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Health Econ Rev. 2019 Nov 7;9(1):32. doi: 10.1186/s13561-019-0249-3.

Health shock and preference instability: assessing health-state dependency of willingness-to-pay for corrective eyeglasses.

Author information

1
BRAC James P Grant School of Public Health, BRAC University, 5th Floor, (Level-6), icddr,b Building, 68 Shahid Tajuddin Ahmed Sharani, Mohakhali, Dhaka, 1212, Bangladesh.
2
BRAC James P Grant School of Public Health, BRAC University, 5th Floor, (Level-6), icddr,b Building, 68 Shahid Tajuddin Ahmed Sharani, Mohakhali, Dhaka, 1212, Bangladesh. atonu.rabbani@du.ac.bd.
3
Department of Economics, University of Dhaka, Dhaka, 1000, Bangladesh. atonu.rabbani@du.ac.bd.
4
Institute of Public Health, Heidelberg University, Im Neuenheimer Feld 130.3, Marsilius Arkaden - 6. Stock, 69120, Heidelberg, Germany.

Abstract

BACKGROUND:

Differences in contingent valuation (CV) estimates for identical healthcare goods can cast considerable doubt on the true economic measures of consumer preferences. Hypothetical nature of CV methods can potentially depend on the salience, context and perceived relevance of the good or service under consideration. Thus, the high demand elasticity for healthcare goods warrants careful selection of study population as the contexts of valuation significantly changes after experiencing health shock.

METHODS:

In this study, using triple-bounded dichotomous choice (TBDC) experiments, we test how negative health shock (namely, being diagnosed with refractive errors), can alter preference over a common health good (namely, corrective eyeglasses). We compared elicited WTP of diagnosed patients with a synthetically constructed comparable cohort without the same health shock, controlling for the possible self-selection using a number of matching techniques based on the observable socio-demographic characteristics.

RESULTS:

The consumers diagnosed with vision problems exhibit a rightward shift in their demand curve compared to observationally identical consumers without such problems resulting in about 17% higher consumer surplus. The consumers without the health shock are willing to pay about BDT 762.4 [95% CI: BDT 709.9 - BDT 814.9] for corrective eyeglasses, which gets 15-30% higher for the matched with-health-shock consumers. Multivariable analyses suggest more educated and wealthier individuals are willing to pay respectively BDT 208 and BDT 119 more for corrective eyeglasses. We have tested the models for different matching protocols. Our results are fairly robust to alternate specifications and various matching techniques.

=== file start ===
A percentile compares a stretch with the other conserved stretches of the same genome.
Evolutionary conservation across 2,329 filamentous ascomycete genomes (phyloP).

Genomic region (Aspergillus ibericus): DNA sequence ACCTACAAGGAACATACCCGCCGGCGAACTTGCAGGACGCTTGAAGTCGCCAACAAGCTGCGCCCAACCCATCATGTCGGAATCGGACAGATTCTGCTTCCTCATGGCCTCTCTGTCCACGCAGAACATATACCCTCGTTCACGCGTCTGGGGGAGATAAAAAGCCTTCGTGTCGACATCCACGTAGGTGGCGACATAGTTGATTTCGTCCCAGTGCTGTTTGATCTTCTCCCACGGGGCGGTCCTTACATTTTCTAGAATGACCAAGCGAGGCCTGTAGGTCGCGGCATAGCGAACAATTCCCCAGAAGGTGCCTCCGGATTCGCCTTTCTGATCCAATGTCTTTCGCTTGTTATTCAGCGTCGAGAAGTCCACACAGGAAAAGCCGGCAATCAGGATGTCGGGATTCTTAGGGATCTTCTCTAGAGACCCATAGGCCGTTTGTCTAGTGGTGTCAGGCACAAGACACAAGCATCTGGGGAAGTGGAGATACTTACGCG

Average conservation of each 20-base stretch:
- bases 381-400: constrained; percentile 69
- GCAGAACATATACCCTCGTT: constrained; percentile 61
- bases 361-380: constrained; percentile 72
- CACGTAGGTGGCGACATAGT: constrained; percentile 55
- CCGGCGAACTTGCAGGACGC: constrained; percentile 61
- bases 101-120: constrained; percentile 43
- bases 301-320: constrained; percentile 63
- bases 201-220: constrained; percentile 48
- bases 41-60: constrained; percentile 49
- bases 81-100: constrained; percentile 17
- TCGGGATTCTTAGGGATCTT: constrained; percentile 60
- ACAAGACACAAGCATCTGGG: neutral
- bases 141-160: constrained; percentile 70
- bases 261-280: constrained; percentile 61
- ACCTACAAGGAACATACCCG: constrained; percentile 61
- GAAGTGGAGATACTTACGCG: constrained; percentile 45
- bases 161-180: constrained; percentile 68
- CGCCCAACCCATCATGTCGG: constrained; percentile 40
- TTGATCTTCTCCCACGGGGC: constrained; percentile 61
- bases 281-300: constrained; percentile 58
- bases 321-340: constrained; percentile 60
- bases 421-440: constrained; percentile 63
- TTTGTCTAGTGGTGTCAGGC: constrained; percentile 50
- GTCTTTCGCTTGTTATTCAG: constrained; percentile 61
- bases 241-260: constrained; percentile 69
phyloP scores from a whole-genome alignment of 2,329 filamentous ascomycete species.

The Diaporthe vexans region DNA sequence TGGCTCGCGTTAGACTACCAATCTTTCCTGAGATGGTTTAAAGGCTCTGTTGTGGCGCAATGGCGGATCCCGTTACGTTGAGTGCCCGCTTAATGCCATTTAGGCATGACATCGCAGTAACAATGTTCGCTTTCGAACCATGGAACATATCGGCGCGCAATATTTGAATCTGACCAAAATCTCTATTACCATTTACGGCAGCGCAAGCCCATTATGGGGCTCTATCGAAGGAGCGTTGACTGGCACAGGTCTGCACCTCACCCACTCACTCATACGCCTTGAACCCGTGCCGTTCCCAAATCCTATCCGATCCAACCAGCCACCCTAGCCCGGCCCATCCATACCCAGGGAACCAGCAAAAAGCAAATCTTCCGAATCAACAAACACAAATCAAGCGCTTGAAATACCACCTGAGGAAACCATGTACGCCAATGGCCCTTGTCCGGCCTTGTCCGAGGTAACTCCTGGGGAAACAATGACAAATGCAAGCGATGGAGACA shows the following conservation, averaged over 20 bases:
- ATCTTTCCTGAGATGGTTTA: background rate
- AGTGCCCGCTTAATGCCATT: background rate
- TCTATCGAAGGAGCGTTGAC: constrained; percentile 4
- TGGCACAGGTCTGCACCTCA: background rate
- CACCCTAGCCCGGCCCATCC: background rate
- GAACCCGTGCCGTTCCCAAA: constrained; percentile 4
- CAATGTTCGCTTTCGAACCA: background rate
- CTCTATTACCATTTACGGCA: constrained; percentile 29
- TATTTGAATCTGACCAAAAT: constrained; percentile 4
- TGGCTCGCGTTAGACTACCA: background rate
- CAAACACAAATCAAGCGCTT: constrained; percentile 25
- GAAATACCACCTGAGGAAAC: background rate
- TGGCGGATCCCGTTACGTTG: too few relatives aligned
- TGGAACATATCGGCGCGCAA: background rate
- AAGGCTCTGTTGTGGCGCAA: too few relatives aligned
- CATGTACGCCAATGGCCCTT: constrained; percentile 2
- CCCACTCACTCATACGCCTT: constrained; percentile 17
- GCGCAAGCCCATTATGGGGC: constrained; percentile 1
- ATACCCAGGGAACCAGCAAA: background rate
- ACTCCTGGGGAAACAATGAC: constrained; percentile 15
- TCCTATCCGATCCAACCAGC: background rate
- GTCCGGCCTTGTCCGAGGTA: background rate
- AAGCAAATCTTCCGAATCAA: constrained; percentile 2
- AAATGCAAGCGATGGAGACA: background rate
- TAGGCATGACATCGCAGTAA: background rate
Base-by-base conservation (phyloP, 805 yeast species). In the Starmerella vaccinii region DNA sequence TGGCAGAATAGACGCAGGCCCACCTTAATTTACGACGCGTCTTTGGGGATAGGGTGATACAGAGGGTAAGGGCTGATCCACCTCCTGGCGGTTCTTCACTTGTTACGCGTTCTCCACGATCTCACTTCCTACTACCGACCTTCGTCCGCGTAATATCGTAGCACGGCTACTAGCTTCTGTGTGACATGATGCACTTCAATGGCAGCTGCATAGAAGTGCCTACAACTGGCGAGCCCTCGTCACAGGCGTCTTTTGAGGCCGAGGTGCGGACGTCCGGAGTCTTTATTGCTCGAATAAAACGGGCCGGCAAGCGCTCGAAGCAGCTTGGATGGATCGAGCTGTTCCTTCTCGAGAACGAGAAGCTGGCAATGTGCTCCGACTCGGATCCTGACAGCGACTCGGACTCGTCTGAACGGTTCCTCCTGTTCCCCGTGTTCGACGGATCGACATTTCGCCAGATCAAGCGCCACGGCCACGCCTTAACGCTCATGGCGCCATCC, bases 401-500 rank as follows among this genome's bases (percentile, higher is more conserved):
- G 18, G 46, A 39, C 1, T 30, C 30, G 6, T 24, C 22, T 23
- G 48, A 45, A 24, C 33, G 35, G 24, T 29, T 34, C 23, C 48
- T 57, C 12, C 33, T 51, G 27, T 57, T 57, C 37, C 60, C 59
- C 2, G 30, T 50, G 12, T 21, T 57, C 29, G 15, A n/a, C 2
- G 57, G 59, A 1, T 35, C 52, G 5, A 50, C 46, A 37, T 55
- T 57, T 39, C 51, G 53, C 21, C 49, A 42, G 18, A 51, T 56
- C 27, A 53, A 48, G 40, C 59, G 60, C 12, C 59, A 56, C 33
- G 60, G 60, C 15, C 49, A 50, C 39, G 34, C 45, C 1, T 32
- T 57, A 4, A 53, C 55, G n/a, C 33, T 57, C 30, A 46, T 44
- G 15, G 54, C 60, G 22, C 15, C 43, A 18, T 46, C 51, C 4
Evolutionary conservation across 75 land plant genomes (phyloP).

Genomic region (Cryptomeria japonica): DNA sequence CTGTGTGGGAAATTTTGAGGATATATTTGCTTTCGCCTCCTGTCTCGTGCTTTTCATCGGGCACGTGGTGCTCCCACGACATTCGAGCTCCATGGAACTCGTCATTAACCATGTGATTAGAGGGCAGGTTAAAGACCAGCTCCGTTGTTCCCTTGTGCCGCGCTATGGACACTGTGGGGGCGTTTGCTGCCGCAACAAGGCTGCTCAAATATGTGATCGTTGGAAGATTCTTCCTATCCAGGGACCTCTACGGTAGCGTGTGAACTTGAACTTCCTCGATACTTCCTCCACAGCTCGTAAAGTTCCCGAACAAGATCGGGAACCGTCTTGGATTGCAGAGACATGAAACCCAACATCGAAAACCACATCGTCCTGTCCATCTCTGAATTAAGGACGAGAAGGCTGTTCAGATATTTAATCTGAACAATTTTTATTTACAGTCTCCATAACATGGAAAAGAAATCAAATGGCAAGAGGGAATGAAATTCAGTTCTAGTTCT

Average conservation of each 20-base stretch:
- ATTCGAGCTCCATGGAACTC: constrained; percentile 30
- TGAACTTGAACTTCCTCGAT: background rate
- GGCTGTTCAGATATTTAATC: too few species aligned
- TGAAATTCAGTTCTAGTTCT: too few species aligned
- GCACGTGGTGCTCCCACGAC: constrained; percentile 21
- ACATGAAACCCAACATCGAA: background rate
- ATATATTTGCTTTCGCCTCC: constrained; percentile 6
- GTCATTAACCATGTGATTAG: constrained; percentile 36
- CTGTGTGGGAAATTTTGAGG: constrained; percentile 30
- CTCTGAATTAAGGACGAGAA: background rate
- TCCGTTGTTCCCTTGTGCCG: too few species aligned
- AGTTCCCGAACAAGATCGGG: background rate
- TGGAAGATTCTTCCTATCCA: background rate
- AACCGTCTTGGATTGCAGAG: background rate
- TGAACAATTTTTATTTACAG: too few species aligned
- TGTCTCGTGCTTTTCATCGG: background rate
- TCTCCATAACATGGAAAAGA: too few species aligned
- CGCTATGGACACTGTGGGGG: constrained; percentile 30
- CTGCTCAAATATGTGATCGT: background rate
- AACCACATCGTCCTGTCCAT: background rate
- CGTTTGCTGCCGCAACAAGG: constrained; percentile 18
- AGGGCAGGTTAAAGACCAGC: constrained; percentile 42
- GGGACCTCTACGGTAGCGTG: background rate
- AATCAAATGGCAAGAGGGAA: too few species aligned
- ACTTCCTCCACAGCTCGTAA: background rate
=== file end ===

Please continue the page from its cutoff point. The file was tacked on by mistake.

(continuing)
CONCLUSION:

The preferences for healthcare goods, such as eyeglasses, can significantly depend upon the respondent being diagnosed with refractive errors. Our findings have implications for general cost-benefit analyses often relying on WTP, which can vary depending on the contexts. There are also increasing interests in cost recovery models, which require understanding the demand for healthcare goods and services. We find eliciting the demand needs to consider the health status of the population from which the respondents are sampled.

KEYWORDS:

Corrective eyeglasses; Refractive errors; State-dependent preferences; Triple-bounded dichotomous choice experiment; Willingness to pay

PMID:
31696342
DOI:
10.1186/s13561-019-0249-3

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